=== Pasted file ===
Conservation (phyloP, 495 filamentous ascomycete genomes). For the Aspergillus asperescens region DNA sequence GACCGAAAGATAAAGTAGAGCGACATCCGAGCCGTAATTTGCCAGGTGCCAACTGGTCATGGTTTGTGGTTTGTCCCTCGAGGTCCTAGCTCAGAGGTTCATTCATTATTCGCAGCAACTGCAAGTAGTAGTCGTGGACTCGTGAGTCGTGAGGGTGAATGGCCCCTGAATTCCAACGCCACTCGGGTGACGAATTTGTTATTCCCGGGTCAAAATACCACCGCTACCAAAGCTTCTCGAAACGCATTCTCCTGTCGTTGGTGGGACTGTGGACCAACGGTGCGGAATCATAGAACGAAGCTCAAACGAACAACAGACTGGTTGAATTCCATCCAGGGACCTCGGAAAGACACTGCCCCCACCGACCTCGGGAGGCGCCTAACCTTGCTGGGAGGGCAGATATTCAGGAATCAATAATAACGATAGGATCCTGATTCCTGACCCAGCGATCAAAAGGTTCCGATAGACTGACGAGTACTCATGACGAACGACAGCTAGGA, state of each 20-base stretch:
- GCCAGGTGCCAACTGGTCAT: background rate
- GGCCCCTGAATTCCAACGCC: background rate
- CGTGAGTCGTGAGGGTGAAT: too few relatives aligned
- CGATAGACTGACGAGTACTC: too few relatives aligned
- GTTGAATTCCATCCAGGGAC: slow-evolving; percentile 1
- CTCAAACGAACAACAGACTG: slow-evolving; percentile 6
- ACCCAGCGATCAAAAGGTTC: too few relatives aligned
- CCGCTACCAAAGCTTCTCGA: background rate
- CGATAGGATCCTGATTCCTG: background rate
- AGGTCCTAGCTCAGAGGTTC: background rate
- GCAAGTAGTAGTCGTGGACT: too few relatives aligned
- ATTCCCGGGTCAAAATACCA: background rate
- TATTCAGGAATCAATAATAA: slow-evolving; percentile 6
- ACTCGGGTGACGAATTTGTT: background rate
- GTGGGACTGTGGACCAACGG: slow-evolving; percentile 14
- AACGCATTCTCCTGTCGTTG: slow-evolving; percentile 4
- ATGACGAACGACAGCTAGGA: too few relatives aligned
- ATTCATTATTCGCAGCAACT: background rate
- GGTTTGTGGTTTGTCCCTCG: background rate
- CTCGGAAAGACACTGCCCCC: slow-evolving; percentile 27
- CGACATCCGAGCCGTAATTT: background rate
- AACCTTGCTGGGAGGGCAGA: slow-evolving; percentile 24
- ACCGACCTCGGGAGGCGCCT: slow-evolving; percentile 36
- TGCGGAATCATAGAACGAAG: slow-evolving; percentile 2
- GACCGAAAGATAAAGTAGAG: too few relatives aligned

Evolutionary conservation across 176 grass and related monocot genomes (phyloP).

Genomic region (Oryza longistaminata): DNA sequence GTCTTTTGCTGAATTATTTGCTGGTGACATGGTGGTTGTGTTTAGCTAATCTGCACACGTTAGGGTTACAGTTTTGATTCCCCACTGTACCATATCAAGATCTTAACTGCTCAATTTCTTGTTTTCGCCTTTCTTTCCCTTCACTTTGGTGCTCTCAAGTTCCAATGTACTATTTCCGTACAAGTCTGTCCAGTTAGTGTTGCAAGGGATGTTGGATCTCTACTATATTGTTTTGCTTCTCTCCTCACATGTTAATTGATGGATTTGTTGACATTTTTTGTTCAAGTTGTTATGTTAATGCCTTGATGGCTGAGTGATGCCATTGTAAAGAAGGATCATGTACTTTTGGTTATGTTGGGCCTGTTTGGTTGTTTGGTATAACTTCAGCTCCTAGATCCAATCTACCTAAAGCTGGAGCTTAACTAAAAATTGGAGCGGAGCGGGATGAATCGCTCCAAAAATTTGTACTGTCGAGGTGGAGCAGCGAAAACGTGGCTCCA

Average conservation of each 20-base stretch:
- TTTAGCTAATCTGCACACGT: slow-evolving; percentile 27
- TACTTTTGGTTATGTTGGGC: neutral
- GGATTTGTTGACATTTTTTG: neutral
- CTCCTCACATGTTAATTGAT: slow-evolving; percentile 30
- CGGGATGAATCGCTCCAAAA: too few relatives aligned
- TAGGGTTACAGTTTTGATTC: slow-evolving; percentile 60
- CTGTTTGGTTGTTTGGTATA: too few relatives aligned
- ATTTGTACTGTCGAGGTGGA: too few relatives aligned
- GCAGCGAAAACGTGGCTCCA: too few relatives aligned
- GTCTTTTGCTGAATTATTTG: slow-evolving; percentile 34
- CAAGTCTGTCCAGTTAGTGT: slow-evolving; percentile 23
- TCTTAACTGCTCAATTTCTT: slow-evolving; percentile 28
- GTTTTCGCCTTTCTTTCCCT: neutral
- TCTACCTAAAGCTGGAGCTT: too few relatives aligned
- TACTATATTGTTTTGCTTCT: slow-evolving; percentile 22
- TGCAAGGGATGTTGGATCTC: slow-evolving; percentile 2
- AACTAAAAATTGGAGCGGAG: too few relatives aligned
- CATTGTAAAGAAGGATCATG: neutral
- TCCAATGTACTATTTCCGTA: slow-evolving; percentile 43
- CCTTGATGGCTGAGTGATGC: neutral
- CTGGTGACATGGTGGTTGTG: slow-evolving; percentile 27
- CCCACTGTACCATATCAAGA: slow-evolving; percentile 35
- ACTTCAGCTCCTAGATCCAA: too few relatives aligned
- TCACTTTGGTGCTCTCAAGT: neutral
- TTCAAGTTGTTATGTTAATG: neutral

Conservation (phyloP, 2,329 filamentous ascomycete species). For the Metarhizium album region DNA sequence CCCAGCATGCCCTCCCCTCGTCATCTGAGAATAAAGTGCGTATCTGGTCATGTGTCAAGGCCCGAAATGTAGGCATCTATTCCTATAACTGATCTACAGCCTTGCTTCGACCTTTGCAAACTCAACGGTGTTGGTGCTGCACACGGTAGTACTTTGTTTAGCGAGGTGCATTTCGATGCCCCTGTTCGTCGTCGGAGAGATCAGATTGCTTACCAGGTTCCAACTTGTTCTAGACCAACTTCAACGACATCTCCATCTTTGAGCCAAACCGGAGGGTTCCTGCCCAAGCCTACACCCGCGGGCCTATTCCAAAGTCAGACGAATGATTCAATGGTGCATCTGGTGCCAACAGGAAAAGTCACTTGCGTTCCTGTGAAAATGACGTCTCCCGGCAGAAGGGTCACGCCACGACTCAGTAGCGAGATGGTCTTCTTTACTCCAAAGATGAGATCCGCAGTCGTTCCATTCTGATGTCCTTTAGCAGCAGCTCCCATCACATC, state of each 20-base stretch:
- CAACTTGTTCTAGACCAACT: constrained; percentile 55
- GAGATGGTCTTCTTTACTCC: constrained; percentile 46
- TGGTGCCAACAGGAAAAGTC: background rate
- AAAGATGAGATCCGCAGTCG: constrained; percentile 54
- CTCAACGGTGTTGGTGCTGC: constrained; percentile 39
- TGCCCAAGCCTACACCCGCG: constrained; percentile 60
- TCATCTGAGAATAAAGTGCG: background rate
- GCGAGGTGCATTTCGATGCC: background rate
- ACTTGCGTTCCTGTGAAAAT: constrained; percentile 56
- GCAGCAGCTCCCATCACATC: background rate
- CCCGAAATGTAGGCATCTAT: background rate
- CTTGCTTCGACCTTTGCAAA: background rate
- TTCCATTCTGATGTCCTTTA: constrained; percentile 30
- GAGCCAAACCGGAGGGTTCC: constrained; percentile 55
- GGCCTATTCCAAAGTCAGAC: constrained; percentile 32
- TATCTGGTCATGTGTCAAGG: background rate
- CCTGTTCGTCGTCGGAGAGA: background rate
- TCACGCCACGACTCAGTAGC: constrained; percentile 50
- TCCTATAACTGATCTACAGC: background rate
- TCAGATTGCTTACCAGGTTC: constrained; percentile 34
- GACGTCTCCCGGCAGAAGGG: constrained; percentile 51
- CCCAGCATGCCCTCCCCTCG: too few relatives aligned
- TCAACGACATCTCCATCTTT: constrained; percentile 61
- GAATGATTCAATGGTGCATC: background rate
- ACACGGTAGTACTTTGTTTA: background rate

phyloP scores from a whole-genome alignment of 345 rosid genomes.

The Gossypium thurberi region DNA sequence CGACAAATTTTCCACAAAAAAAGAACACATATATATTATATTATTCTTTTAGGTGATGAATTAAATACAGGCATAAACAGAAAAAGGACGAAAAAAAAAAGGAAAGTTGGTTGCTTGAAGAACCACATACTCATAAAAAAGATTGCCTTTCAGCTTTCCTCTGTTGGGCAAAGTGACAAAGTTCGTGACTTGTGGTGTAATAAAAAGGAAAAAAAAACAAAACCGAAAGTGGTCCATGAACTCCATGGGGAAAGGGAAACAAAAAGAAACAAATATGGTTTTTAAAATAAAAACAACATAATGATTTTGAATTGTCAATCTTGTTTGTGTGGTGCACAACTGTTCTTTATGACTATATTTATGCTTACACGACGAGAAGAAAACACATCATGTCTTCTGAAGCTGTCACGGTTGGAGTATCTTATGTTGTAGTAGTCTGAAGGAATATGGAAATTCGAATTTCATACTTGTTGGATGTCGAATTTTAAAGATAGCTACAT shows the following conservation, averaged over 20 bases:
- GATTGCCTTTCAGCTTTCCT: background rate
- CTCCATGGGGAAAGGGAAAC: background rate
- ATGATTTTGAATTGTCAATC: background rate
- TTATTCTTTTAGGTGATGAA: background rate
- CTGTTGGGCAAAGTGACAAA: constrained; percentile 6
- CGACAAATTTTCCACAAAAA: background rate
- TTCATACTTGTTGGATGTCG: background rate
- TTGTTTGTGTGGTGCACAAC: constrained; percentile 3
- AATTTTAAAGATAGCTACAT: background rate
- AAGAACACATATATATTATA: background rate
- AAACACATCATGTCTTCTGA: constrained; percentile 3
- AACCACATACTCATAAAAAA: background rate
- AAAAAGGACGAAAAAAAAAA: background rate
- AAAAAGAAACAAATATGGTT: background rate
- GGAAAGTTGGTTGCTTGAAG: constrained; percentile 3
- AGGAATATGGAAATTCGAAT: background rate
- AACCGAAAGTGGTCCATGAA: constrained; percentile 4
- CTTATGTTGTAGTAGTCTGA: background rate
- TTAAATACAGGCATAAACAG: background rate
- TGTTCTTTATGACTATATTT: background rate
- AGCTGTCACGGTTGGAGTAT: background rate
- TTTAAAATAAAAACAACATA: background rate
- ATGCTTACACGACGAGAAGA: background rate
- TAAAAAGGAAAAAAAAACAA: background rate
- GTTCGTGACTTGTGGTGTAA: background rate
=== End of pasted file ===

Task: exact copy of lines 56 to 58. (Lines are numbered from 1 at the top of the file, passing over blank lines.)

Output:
- CAACTTGTTCTAGACCAACT: constrained; percentile 55
- GAGATGGTCTTCTTTACTCC: constrained; percentile 46
- TGGTGCCAACAGGAAAAGTC: background rate